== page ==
Process Context Switching

The IBSM is designed to facilitate context exchange by automatically storing most of the process context on its own stack, leaving only a few things to be taken care of by the system. There are four kinds of causes for context switching:
A.  Process timeout (timer interrupt).
B.  I/O pending or completion (I/O interrupt).
C.  Semaphore Signal/Wait (semaphore interrupt).
D.  System Call request by the software (SysCall interrupt).
In all cases, the context switch is triggered by some kind of interrupt, which has already stacked the process state and stored its SP in the interrupt vector designated address. The service routine, upon determining that context switch is called for, need only save the SP value in the current process information block, do whatever associated housekeeping is needed, then replace it with the next process SP when it resumes.


Interrupts are a special form of context switch. The hardware stores the four stackable registers, then gets an address from the interrupt vector and exchanges the interrupted process SP with the value there, then pops off the four registers from this new stack. The HL register is fetched implicitly from the address BR-2. A Cocall instruction does the same, but specifies the address of the SP exchange location, typically the same as the corresponding interrupt vector entry. Thus Cocall instructions can be used to implement coroutines, but their most frequent use is interrupt service exit.

The following are the interrupt vector assignments, which is the absolute address of that vector entry:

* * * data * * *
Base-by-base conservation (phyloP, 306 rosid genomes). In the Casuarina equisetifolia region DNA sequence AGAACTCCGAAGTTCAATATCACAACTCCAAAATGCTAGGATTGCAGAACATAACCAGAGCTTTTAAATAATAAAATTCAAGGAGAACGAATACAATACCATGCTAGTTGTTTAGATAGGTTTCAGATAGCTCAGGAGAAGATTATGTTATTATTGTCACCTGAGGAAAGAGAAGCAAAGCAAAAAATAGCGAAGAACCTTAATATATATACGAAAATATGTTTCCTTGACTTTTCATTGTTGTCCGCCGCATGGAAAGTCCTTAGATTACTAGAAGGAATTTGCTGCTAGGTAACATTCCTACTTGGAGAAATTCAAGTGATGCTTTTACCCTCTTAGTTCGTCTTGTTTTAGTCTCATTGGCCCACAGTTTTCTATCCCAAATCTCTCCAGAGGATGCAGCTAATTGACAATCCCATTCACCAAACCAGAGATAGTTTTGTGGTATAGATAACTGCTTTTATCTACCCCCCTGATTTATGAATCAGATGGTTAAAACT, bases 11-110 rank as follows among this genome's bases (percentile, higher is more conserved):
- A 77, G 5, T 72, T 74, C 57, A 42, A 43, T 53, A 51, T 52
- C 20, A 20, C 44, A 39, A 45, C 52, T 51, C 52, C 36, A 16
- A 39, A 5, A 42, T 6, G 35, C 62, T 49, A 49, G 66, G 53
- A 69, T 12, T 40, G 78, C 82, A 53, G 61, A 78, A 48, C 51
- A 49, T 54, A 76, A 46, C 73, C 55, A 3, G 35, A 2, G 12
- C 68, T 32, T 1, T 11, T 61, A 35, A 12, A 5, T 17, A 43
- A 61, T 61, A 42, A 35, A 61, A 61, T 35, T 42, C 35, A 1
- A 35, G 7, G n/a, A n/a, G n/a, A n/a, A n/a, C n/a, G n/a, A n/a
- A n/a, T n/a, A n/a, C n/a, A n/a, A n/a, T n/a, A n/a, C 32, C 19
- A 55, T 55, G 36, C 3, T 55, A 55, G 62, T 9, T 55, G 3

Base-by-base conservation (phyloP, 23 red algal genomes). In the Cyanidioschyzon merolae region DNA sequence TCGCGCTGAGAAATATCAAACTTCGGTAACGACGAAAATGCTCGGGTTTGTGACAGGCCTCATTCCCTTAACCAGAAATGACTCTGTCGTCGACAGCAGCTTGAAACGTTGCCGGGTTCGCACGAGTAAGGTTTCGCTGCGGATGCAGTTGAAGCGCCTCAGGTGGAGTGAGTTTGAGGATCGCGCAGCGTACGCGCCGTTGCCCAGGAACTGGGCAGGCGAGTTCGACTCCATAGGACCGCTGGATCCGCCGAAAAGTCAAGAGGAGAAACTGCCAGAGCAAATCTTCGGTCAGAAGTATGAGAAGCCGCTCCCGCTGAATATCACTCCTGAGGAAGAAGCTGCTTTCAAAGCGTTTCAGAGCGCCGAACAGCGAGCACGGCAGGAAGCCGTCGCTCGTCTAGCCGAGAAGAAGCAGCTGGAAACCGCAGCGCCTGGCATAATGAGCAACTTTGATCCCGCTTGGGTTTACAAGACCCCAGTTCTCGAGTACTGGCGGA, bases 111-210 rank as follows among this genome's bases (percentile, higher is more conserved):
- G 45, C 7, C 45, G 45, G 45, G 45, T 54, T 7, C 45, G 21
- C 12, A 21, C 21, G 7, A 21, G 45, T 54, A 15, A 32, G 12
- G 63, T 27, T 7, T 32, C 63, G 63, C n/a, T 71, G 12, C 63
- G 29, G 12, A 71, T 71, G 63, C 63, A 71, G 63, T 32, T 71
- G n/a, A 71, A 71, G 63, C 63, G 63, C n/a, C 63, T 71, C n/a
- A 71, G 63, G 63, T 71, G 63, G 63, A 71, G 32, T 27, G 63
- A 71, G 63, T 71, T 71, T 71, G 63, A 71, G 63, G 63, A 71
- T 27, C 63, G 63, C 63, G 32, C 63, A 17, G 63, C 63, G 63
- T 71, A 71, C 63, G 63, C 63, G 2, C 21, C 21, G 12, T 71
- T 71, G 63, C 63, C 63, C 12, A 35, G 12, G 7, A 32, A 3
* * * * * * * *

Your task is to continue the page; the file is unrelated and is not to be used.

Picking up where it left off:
0  Illegal operation
 1  PC=0 (program exit)
 2  Stack overflow
 3  System Call
 4  Signal
 5  Wait
 6  Timer
 7  Disk I/O complete
 8  Mouse click
 9  Keypress
10  Host event
11  Serial I/O
15  Debugger trap
The IBSM will not interrupt system software (BR=SX=0) for a pending I/O interrupt (6-15), but it will, if still pending, be activated upon completion of the first instruction word after resuming user program. One of the words in the I/O space has a bit for each of these interrupt numbers, and that bit can be turned off by the software to unpend the currently pending interrupt. Only the debugger trap bit can be turned on in software. To single-step a user program in a software debugger, the interrupt service handler need only set the pending bit and Cocall out.

Input/Output Space

The following addresses are defined for virtual hardware input and output. A store into one of these locations outputs the corresponding data, and reading the value gets the corresponding input. Some of these are delayed, possibly until a particular output word triggers the action, or the input may be sampled at intervals less frequently than continuously. The software needs to accomodate the output order requirements, but it can safely ignore the input delays, which will typically be signalled by an interrupt.

All I/O space addresses are in low memory:

10     Interrupt pending bits

11     Video command; a store initates the action.
12     Video memory address
13     Video datum/color
14     Video top bound
15     Video left bound
16     Video bottom bound